Over the winter holiday break of 2017, I’ve spent some time playing with Kubernetes on ARM. I had a lot of fun building this beast:

I finally found some time to write about it in details. Let’s go!

Shopping list

The most popular choice for ARM cluster is of course Raspberry Pi, well-tested board with a huge community. I’ve decided to use something else for my cluster, and I picked Asus Tinker board. The most important differences:

  • 2GB of RAM (compared to 1GB in RPi)
  • Gigabit Ethernet (compared to 100Mbit)

Twice the amount of memory will come very useful when running a larger number of containers (no surprise here, bigger is better!). Since I want to expose persistent volumes to Kubernetes pods via NFS from my Synology DS 218+ NAS, the Gigabit Ethernet will definitely improve that experience.

Here is the complete list of required components:

Part Price Quantity Sum
Asus Tinker board $59.45 4 $237.80
16GB SD Card $9.97 4 $39.88
Anker 3A 63W USB Charger $35.99 1 $35.99
1ft microUSB cable, set of 4 $9.99 1 $9.99
8 Port Gigabit Switch $25.32 1 $25.32
Cat 6 Ethernet cable 1ft, set of 4 $8.90 1 $8.90
RPi stackable Dog Bone Case $22.93 2 $45.86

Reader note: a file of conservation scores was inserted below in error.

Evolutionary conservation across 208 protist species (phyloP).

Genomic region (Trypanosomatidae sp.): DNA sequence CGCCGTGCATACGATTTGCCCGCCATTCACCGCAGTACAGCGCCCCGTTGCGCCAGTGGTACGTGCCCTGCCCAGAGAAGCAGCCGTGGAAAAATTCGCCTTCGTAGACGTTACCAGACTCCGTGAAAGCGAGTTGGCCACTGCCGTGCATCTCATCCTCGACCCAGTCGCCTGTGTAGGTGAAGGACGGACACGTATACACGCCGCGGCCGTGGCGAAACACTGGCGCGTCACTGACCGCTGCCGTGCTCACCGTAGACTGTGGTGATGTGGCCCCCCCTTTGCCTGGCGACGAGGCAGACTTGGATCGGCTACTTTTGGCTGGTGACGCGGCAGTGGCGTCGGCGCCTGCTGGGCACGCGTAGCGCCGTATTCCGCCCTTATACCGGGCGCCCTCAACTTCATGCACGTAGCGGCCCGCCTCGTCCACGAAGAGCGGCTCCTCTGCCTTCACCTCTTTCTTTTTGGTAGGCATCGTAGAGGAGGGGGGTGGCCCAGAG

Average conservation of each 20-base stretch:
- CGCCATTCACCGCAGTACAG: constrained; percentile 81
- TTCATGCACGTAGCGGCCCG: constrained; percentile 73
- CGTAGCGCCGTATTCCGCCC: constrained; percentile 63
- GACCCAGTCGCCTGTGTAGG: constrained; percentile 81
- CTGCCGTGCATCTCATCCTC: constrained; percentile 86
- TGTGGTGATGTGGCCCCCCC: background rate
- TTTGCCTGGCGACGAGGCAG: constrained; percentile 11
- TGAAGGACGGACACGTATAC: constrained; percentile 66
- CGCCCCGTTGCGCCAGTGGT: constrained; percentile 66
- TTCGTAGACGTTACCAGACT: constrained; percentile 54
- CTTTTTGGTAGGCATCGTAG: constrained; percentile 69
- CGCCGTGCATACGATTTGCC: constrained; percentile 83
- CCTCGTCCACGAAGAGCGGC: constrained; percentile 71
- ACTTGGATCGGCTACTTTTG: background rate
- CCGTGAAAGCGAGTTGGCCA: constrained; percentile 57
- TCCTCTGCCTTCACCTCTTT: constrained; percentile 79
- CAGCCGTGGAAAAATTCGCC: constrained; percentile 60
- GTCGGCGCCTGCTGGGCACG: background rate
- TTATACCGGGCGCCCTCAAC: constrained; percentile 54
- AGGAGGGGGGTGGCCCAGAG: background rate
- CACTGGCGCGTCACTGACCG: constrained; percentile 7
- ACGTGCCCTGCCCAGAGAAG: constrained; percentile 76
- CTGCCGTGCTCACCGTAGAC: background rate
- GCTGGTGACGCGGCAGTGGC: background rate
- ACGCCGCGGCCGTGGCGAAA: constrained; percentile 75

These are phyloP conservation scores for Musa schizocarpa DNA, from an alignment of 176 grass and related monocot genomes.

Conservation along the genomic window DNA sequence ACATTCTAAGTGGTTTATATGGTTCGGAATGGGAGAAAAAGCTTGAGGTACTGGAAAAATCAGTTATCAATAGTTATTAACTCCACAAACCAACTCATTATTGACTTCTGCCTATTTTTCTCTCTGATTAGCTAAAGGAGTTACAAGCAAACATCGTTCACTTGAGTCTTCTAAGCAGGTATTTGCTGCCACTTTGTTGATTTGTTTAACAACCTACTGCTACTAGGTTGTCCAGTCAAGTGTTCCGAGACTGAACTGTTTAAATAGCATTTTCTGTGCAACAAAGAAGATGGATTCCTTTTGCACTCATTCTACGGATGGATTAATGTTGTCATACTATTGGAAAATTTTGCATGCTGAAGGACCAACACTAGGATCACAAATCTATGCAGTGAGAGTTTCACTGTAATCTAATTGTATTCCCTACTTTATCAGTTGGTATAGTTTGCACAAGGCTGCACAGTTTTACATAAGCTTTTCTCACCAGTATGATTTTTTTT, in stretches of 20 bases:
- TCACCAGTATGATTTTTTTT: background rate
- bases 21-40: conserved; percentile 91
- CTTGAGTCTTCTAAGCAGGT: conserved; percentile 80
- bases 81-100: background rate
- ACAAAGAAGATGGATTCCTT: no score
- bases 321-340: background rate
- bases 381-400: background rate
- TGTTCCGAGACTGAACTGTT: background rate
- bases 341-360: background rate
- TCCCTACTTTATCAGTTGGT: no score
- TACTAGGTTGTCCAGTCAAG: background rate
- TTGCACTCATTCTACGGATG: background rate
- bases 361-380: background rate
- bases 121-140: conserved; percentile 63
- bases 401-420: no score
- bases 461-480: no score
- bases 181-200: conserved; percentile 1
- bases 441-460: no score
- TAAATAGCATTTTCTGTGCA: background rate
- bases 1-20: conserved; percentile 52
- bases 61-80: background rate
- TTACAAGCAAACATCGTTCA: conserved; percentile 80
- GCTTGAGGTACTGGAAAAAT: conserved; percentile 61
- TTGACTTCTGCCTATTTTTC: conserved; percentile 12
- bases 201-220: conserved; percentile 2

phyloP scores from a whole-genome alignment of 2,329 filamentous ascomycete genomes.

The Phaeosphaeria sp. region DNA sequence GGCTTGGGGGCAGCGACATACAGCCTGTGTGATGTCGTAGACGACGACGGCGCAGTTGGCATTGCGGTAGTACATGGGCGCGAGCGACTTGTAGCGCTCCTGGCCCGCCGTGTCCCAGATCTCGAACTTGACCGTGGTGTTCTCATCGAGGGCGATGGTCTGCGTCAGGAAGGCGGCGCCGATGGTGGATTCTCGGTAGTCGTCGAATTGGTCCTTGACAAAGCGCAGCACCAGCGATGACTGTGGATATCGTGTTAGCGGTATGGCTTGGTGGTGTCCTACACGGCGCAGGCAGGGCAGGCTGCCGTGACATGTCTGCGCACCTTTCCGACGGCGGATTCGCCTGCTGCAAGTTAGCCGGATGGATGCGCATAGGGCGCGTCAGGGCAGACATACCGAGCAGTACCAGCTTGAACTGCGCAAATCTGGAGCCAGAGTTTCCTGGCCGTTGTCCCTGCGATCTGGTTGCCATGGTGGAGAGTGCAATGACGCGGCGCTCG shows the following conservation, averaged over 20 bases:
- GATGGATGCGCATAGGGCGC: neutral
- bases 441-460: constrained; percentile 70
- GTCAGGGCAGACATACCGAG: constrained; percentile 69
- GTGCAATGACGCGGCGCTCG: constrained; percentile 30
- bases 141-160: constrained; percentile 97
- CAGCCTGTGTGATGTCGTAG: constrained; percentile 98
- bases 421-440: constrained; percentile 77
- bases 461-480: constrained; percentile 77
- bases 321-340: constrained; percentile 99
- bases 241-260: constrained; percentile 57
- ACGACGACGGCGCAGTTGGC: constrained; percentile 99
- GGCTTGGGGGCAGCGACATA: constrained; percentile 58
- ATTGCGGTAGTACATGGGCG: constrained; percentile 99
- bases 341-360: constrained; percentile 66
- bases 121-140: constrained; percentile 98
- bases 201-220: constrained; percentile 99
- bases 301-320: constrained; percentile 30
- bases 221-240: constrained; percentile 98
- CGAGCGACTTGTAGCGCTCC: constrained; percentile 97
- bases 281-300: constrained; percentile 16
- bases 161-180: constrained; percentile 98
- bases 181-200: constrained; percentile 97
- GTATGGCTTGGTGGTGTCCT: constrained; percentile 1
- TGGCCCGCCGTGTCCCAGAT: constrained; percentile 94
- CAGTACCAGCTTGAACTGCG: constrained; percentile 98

Arctic USB Fan $4.12 1 $4.12
WD PiDrive 375GB $29.99 4 $119.96

Woah, a whopping $527.82! Well, no one said it’s a cheap hobby… but you can make it less expensive. For example, you could reduce the number of nodes to 3; this will cut the cost by $100 (and a 3-node cluster is still kick-ass!). You could also remove the PiDrives. I’m using them as a mount point for /var directory, which will hold logs, and most importantly, docker container file system. These tend to be write-intensive, and storing them on SD card may result in a much shorter card lifetime, so it’s your call (you might need a bigger SD card if you decide to go without PiDrives). Finally, you could change Tinker board to some cheaper board, even the previously mentioned Raspberry Pi… but this post is about deploying Kubernetes on Tinker board and switching to a different board will make the rest of this post useless for you :-).

There are two differences between the list above and the actual parts I’ve used:

  • I swapped 32GB SD card I’ve used in my build with 16GB - you don’t need that much space if you are using external HDD.
  • I’ve used 5-port gigabit switch instead of 8. However, now that I’ve assembled everything, I saw I might have made a mistake - I’ve used all the ports, with no room for expansion! The 5-port switch has one nice advantage; it fits nicely on top of the case. It’s up to you!